by Jarrett Hoffman
GUITAR SOCIETY NEWS:
As we wait for the organization’s final three Creative Fusion videos to emerge in the last week of July and first week of August, the Cleveland Classical Guitar Society has made an announcement to tide us over: the lineup for this fall’s International Series, set to be presented in person.
The season opens with the free Showcase Concert on September 18 at the Maltz Performing Arts Center, featuring a triple billing of artists from around the region: the Gruca White Ensemble (guitarist Robert Gruca and flutist Linda White), guitarist Andy Poxon with violinist Jeanelle Brierley, and Cincinnati composer and guitarist Jeremy Collins.
That will be followed by solo recitals from Celil Refik Kaya (October 23) and Andrea González Caballero (November 20) at Plymouth Church in Shaker Heights. Tickets for those two events are available here.
Russian composer Anton Arensky, German flutist and composer Johann Quantz, and English composer and folksong collector George Butterworth turned up in the calendar last year on July 12. This year we’ll turn our attention to American clarinetist Richard Stoltzman, born on this date in 1942 in Omaha.
A two-time Grammy winner, Stoltzman has also achieved some important firsts among the woodwind family, and of his instrument in particular. He was the first wind player to be awarded the Avery Fisher Prize, and he gave the first clarinet recitals in the history of Carnegie Hall and the Hollywood Bowl. He’s also a rare breed as a solo clarinetist rather than an orchestral player.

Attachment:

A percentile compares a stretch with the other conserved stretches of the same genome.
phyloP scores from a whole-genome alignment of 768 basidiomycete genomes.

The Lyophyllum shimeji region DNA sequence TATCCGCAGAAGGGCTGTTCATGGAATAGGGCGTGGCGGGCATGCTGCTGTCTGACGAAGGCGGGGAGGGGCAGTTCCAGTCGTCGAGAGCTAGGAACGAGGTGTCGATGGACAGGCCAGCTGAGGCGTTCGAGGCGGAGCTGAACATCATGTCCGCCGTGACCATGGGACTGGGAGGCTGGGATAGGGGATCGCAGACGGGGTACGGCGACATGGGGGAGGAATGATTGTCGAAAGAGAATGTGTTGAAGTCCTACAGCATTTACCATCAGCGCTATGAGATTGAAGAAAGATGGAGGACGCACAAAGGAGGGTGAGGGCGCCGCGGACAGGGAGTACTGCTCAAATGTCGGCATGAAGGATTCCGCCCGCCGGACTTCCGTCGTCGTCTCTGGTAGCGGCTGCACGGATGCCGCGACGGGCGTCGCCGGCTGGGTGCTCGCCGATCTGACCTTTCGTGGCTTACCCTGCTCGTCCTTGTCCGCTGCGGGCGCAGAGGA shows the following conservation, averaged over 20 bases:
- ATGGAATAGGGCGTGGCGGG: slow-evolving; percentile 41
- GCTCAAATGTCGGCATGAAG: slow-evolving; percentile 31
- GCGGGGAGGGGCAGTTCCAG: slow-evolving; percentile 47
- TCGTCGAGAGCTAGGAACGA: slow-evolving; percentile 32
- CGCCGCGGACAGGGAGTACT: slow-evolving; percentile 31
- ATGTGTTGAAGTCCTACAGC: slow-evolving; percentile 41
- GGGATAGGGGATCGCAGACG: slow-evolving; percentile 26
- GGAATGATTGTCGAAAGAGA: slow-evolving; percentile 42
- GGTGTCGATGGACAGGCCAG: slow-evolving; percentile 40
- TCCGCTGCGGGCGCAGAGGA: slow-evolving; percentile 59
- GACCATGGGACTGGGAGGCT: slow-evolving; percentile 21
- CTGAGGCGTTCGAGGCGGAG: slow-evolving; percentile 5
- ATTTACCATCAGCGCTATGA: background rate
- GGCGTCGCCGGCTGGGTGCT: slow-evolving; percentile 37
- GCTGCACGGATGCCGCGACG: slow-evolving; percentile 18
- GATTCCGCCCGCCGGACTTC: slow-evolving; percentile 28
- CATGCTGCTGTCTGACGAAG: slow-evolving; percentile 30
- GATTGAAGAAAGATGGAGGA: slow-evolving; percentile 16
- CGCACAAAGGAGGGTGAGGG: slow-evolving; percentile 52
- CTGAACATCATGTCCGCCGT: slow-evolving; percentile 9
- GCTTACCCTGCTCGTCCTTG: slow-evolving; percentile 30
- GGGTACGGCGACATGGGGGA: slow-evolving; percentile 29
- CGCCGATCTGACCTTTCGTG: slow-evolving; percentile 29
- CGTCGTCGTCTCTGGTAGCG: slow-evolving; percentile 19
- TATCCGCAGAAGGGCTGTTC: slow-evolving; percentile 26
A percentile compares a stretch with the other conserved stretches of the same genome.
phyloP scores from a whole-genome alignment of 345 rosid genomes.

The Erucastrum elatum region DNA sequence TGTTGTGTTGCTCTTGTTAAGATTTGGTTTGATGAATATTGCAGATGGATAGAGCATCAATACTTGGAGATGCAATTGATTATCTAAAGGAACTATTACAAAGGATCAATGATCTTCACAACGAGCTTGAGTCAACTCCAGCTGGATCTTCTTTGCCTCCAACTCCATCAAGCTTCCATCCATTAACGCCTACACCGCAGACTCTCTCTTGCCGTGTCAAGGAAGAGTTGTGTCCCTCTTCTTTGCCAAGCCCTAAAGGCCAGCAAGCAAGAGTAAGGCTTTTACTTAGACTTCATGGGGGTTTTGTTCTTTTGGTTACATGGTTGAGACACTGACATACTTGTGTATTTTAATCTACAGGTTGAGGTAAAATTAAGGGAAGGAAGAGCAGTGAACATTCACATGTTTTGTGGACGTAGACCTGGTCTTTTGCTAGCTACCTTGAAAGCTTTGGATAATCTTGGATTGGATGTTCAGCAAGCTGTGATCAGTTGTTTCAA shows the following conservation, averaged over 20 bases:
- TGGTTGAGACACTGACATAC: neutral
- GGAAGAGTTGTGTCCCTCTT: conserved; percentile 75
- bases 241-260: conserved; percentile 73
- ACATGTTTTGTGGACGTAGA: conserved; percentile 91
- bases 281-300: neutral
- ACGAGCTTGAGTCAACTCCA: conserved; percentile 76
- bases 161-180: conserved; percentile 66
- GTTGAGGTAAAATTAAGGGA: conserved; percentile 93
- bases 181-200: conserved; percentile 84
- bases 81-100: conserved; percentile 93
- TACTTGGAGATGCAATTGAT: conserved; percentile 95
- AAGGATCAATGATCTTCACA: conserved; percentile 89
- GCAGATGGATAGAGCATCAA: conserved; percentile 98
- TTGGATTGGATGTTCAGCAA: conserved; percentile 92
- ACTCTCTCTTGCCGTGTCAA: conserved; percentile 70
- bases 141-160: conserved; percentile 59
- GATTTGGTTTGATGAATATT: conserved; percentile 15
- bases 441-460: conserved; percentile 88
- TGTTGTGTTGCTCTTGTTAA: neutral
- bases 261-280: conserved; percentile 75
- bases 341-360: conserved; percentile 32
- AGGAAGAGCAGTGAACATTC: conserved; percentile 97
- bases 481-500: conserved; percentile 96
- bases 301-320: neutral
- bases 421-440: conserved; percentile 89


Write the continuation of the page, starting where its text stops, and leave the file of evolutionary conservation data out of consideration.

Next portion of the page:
Acclaimed in both the classical and jazz realms, for a long time Stoltzman struggled with being musically categorized. As he told Kathy Wilson of Cincinnati-based publication CityBeat in 2000, “When I was younger, RCA would say, ‘We have to figure out what bin you’re in.’”
Musicians who occupy multiple genres are often asked how they change gears when the time calls for it. “What I like to feel is that I don’t switch from a so-called Classical person to a Jazz person, but that I listen to what the composer is saying,” he told Wilson in that same interview.
On that occasion, Stoltzman was returning to Cincinnati, the city where he graduated high school (one of two significant regional connections — he’s also an Ohio State grad), to join the Cincinnati Symphony for Copland’s Clarinet Concerto, which moves from a smooth, elegant, and beautiful first movement to a jaunty, modernist, and jazz-influenced second, with a fascinating cadenza bridging the gap stylistically.
About that cadenza, he said, “…you turn around the corner, and that’s where Copland basically says, ‘Kick it up a notch.’ That changes how you’re going to play…how you’re going to use your tongue, your breath, your bravado.” Listening to the composer — and responding.
Click here to watch him perform that work with Michael Tilson Thomas and the London Symphony in 1993, in a recording full of incredible playing, engaging videography, and old-fashioned hairdos. (The cadenza begins at 6:25.)
Chamber music is what won Stoltzman both of his Grammys — in 1983, Brahms’ Clarinet Sonatas with pianist Richard Goode (listen to the first movement of No. 2 here), and in 1996, the Clarinet Trios of Brahms, Beethoven, and Mozart with pianist Emanuel Ax and cellist Yo-Yo Ma (first movement of the Brahms here).
And for something jazzy, check out Chick Corea’s Marika Groove, written in 2012 for Stolzman and virtuoso marimbist Mika Yoshida (now his wife, Mika Stoltzman). In this live recording, they’re joined by drummer Steve Gadd, bassist Eddie Gomez, percussionist Duke Gadd, and guitarist John Tropea.